The sun having now arisen, fully displayed the strength of the English force; but the Scots were prepared for them. By skilful management, Wood got to windward of the foe; and immediately a close and furious combat began, which lasted till night. During the whole day the shores of Fife were crowded with spectators, who by their shouts and gesticulations did all in their power to encourage their countrymen in the arduous fight. At the close of the day, the ships mutually drew off, and the battle remained undecided. The night was spent in refitting, and in preparation for the ensuing day. On the dawn of morn the trumpets sounded, the battle was renewed, and the ships, closely locked together, floated unheeded by the combatants, and before an ebb tide and a south wind drifted round the east coast of Fife till they were opposite the mouth of the Tay. The seamanship of Wood and the valour of the Scottish sailors at length prevailed. The three English ships grounded on the sand-banks and were captured. Bull surrendered, and, with his ships, was carried into Dundee, where the wounded of both parties had every attention paid to them. The unfortunate English commander was conducted to Edinburgh by Wood, and presented to the king. On this occasion James gave a noble proof of the generosity of mind which so remarkably distinguished him. He bestowed gifts upon Bull and on his followers, and, without exacting any ransom, sent them home with their ships as a present to the English king. At the same time he desired them to inform their master, that Scotland, like England, could boast of brave and warlike sons both by sea and land; and he requested that England should no more disturb the Scottish seas, else a different fate would hereafter await the intruders.

In 1503, Sir Andrew Wood was employed with a small naval squadron against the rebel chiefs of the Isles, and under the dates of May 18 and 19, and June 22, of that year, are several entries in the accounts of the high-treasurer, for wine, bread, &c., and wages to his mariners. In this expedition he was successful. After laying siege to the strong insular fortress of Carneburg, one of the Treshinish Isles, assisted by his lieutenant, Robert Barton, he succeeded in reducing it, taking prisoner its commander, one of the island chiefs.

James was ambitious of possessing a fleet strong enough to protect the commerce of Scotland, and he spent large sums on the building of a ship, called the ‘Great Michael,’ of such enormous dimensions, as to excite the desire of both Francis I. and Henry VIII. to possess one like it, as it was larger and stronger than any ship which England or France had ever possessed. For her construction, large quantities of timber were brought from Norway, after the oak forests of Fife, with the exception of that of Falkland, had been exhausted in the work, and numbers of foreign as well as Scottish carpenters were employed in building her, under the almost daily inspection of the king himself. She was two hundred and forty feet in length, but disproportionately narrow, being only thirty-six feet across the beams. He sides were ten feet thick, and were obviously meant to defy the power of any artillery which could be brought against her. The cannon carried by the Great Michael, considering her size, amounted only to thirty-six, with three of a smaller caliber. Her crew consisted of three hundred sailors, one hundred and twenty gunners, and one thousand fighting men. This great ship was finished in 1511, and put under the charge of Sir Andrew Wood, and Robert Barton, another eminent Scottish mariner of the period; but in the following year, Sir Andrew was superseded as captain by Henry, Lord Sinclair.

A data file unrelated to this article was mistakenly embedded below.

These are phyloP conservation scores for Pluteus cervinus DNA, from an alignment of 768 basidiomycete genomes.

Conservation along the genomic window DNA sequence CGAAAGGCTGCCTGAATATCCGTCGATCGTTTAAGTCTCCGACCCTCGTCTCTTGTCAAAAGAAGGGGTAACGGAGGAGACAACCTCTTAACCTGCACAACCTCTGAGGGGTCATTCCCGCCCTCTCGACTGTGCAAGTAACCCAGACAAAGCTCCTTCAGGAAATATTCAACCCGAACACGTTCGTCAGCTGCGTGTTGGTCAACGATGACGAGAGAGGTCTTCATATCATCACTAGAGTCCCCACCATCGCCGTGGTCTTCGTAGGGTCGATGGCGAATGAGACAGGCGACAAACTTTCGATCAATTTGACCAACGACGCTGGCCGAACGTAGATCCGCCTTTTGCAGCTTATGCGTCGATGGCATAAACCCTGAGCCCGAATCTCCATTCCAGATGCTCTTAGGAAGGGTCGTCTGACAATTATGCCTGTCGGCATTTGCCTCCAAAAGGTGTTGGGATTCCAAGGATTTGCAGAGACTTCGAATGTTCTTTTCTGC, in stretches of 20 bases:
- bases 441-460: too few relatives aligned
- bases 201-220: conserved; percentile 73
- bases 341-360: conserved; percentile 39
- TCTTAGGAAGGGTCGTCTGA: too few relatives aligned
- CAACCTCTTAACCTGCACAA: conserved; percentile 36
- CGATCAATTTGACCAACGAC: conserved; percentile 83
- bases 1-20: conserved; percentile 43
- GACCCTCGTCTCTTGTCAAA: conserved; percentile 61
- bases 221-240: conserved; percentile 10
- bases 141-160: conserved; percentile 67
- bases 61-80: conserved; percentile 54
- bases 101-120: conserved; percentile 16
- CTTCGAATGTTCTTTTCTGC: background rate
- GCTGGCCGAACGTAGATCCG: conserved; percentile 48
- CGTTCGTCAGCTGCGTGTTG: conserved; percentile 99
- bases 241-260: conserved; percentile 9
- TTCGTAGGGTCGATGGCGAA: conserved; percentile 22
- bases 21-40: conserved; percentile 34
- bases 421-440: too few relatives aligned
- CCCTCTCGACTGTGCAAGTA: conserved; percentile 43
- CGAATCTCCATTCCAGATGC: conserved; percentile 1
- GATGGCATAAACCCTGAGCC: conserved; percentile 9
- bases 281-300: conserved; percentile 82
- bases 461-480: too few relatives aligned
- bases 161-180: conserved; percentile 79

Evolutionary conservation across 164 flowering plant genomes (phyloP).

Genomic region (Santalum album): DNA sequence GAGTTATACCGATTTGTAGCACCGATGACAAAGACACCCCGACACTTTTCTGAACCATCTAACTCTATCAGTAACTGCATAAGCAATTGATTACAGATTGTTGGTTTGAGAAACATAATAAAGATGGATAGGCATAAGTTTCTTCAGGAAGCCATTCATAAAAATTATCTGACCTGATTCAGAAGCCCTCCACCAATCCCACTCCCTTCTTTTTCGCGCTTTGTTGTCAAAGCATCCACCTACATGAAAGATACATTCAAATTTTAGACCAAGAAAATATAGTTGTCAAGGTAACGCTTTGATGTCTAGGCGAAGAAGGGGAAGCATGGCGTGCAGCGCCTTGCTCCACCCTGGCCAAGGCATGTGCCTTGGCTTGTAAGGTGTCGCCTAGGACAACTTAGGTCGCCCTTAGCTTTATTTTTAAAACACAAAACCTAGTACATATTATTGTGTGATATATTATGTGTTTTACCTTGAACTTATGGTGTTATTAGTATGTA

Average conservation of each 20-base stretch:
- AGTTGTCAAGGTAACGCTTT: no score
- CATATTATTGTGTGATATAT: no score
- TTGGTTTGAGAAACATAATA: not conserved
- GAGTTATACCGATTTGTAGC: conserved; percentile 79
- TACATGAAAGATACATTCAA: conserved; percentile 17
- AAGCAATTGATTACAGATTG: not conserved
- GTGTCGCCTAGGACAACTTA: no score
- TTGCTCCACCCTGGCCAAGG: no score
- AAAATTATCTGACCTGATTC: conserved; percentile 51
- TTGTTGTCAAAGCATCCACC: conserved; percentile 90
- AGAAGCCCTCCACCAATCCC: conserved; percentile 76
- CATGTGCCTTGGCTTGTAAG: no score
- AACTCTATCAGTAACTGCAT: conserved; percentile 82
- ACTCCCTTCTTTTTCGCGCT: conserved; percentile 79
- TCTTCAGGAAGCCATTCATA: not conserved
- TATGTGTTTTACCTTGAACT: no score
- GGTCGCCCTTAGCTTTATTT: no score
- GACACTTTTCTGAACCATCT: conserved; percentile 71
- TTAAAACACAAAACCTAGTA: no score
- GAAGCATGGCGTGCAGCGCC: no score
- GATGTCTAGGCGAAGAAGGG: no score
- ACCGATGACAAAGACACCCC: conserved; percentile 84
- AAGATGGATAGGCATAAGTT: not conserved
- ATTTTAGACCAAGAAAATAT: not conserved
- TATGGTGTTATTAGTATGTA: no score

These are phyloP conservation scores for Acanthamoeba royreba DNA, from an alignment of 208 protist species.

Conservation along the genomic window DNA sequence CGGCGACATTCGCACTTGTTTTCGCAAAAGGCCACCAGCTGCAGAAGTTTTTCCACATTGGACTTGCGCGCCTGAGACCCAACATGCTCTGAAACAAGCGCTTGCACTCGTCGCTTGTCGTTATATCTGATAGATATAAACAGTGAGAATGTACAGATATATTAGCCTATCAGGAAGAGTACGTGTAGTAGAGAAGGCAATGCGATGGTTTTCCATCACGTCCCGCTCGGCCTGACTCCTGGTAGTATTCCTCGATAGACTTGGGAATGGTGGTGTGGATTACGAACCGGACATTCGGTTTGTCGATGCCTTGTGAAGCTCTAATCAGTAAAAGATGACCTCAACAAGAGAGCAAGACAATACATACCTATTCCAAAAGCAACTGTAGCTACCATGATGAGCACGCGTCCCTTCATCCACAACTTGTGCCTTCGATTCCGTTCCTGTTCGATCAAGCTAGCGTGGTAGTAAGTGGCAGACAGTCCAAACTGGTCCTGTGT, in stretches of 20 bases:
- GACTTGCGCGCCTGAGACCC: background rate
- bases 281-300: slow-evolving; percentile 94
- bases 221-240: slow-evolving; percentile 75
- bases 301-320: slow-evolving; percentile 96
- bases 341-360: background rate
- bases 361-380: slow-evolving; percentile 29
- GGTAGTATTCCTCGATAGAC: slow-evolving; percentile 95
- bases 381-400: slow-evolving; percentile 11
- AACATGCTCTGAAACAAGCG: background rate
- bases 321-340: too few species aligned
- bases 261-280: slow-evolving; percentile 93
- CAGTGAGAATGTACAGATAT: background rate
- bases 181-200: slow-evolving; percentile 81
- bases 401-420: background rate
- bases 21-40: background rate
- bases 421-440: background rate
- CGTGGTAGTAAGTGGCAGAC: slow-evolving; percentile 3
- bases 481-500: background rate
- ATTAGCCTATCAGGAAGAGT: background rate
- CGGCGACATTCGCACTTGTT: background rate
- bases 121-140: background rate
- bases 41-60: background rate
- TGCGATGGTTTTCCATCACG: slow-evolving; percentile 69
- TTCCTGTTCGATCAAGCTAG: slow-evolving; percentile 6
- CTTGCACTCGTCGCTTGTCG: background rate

In August 1513, James fitted out a fleet, the principal ships in which were the Great Michael, the Margaret, and the James, for the purpose of assisting the French, then attacked by England. The command of the troops, 3,000 strong, he gave to the earl of Arran, and of the fleet to Gordon of Letterfury, a son of the earl of Huntly, having under him, as vice-admirals, Lord Fleming and Lord Ross of Halket. Lindsay of Pitscottie says that Arran was both general of the troops and admiral of the fleet. Instead of proceeding to France, however, Arran ordered the fleet to Ireland, and landing at Carrickfergus, sacked and plundered it with great barbarity. After committing this outrage, he sailed back to Scotland, and at Ayr deposited his spoil in safety. Enraged at his conduct, James ordered Sir Andrew Wood to proceed immediately, with a herald, to supersede Arran, and take the command of the fleet. Previous to his arrival, however, the earl had sailed with his ships for France. The Great Michael afterwards became the property of the French monarch, having been sold to Louis XII. For 40,000 livres.